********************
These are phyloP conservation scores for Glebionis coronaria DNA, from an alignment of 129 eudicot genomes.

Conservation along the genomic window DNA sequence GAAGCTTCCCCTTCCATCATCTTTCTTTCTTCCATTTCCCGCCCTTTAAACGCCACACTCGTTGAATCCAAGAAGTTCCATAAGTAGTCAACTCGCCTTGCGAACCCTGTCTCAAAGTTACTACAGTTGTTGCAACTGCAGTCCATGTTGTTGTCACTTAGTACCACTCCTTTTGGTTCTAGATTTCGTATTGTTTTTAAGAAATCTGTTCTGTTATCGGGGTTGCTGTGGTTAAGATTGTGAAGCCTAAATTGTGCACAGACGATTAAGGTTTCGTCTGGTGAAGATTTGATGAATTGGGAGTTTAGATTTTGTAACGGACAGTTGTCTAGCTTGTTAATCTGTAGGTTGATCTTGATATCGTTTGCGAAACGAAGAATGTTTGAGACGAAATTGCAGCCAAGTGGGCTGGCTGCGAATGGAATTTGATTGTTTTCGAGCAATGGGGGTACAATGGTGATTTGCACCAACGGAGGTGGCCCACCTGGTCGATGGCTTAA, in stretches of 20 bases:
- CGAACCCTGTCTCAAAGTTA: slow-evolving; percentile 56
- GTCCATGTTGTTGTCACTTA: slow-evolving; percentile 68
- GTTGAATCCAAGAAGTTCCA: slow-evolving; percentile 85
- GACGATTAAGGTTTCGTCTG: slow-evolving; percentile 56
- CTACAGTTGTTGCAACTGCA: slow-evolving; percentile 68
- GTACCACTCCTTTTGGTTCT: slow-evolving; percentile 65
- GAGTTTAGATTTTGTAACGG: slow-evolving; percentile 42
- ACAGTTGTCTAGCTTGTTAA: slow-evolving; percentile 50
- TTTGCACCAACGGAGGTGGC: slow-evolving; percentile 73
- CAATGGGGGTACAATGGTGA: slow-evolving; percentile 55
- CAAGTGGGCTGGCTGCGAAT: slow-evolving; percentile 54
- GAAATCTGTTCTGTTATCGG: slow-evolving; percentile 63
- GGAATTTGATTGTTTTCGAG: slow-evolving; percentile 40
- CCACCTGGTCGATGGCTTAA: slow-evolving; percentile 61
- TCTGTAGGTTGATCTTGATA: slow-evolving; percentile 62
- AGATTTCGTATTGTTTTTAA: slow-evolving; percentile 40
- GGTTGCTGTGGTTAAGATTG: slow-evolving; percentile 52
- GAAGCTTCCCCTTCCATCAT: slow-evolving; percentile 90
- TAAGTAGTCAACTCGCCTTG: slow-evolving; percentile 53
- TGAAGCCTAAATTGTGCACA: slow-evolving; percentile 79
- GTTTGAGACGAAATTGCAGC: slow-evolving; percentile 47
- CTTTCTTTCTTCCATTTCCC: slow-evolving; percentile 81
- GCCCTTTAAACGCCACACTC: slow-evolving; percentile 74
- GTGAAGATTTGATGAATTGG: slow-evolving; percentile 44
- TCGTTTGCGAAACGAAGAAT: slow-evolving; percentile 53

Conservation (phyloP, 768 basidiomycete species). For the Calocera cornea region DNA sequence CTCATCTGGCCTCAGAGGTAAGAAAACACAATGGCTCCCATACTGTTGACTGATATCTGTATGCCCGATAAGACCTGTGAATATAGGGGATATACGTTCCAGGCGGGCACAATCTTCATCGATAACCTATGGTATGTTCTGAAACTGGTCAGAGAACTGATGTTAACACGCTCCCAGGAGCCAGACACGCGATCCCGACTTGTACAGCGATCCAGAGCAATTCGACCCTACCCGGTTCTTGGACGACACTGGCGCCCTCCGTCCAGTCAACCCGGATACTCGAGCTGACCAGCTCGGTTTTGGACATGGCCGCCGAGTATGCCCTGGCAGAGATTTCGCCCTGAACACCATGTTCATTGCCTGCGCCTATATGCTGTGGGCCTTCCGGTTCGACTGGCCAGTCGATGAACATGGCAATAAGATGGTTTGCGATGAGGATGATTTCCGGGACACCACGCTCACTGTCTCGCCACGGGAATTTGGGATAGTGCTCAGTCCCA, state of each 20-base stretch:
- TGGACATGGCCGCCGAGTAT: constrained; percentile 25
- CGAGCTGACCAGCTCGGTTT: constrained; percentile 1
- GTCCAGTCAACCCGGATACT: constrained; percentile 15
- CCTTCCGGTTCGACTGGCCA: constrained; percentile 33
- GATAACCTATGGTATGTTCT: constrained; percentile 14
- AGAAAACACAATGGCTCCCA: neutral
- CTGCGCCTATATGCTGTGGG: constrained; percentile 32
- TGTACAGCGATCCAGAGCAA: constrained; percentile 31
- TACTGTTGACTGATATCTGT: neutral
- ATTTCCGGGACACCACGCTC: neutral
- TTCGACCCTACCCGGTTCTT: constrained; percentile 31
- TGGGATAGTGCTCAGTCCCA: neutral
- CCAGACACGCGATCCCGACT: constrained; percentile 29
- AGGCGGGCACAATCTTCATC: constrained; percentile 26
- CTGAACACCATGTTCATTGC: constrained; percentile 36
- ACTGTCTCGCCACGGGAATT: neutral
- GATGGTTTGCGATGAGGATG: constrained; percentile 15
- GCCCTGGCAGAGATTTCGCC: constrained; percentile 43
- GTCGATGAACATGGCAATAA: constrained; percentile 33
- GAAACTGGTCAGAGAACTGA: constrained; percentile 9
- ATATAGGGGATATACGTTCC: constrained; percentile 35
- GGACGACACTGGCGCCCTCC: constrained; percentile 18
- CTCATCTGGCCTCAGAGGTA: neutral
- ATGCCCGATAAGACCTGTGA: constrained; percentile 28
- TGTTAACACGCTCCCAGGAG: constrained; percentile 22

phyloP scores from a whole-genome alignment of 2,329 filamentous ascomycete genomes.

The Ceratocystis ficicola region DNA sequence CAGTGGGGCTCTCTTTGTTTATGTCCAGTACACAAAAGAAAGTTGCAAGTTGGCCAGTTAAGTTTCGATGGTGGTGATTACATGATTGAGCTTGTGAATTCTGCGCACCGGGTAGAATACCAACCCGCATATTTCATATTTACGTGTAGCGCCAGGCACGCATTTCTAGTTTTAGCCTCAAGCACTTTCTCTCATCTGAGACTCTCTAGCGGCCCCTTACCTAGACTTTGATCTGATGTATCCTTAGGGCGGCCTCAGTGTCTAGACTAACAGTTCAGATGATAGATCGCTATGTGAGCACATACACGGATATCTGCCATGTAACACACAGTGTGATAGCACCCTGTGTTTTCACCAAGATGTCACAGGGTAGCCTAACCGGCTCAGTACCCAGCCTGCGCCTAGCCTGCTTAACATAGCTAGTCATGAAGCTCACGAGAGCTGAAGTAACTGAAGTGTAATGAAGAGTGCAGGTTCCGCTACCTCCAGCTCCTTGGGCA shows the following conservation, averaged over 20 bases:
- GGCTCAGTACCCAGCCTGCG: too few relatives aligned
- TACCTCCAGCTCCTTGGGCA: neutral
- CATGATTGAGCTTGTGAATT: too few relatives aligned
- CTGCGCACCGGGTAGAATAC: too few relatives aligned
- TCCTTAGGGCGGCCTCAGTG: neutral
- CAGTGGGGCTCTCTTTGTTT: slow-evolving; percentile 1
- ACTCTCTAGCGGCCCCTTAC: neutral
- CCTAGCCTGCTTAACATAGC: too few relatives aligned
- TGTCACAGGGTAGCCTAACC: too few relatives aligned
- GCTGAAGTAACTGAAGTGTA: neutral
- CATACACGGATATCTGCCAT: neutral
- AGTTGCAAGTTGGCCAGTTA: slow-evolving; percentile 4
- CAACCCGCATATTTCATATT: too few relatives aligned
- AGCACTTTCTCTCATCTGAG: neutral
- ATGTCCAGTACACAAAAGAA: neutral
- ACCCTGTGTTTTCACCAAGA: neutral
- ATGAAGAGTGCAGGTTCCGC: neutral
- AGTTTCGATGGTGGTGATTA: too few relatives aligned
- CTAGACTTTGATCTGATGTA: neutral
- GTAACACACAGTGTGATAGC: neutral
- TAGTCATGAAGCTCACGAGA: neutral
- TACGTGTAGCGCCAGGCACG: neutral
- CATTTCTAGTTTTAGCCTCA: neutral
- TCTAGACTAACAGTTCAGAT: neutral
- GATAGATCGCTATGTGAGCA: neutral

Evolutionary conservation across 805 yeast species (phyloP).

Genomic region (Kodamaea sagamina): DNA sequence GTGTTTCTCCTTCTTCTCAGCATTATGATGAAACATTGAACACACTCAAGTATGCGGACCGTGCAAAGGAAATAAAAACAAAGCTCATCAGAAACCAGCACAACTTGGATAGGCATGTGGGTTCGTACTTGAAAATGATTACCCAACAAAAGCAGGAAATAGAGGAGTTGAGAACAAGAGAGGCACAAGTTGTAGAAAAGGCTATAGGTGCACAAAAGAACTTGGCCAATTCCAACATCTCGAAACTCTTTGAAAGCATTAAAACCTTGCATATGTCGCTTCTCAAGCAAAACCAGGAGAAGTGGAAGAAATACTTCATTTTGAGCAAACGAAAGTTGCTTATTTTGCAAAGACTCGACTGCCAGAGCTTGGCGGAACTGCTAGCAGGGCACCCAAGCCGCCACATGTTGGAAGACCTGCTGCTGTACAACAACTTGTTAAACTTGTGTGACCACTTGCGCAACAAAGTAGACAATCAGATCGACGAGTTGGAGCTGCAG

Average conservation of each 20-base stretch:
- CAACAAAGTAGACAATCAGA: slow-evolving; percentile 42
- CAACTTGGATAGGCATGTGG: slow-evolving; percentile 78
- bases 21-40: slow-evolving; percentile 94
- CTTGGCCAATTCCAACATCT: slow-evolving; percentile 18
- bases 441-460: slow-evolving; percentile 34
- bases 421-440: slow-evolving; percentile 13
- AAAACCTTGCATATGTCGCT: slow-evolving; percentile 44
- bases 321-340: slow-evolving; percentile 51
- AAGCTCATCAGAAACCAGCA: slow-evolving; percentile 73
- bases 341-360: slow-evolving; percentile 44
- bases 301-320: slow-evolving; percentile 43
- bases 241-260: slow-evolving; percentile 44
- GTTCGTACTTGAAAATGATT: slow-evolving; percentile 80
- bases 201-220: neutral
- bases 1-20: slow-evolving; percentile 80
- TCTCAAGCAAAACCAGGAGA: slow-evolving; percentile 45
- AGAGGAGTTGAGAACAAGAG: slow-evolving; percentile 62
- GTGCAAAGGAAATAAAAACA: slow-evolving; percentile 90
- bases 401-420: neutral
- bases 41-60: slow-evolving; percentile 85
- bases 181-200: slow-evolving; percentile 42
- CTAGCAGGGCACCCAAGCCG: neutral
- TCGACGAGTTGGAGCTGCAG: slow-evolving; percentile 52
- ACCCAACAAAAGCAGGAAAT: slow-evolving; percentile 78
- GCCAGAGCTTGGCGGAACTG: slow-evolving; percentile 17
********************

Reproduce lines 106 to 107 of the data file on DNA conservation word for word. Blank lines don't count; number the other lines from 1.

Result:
- TCGACGAGTTGGAGCTGCAG: slow-evolving; percentile 52
- ACCCAACAAAAGCAGGAAAT: slow-evolving; percentile 78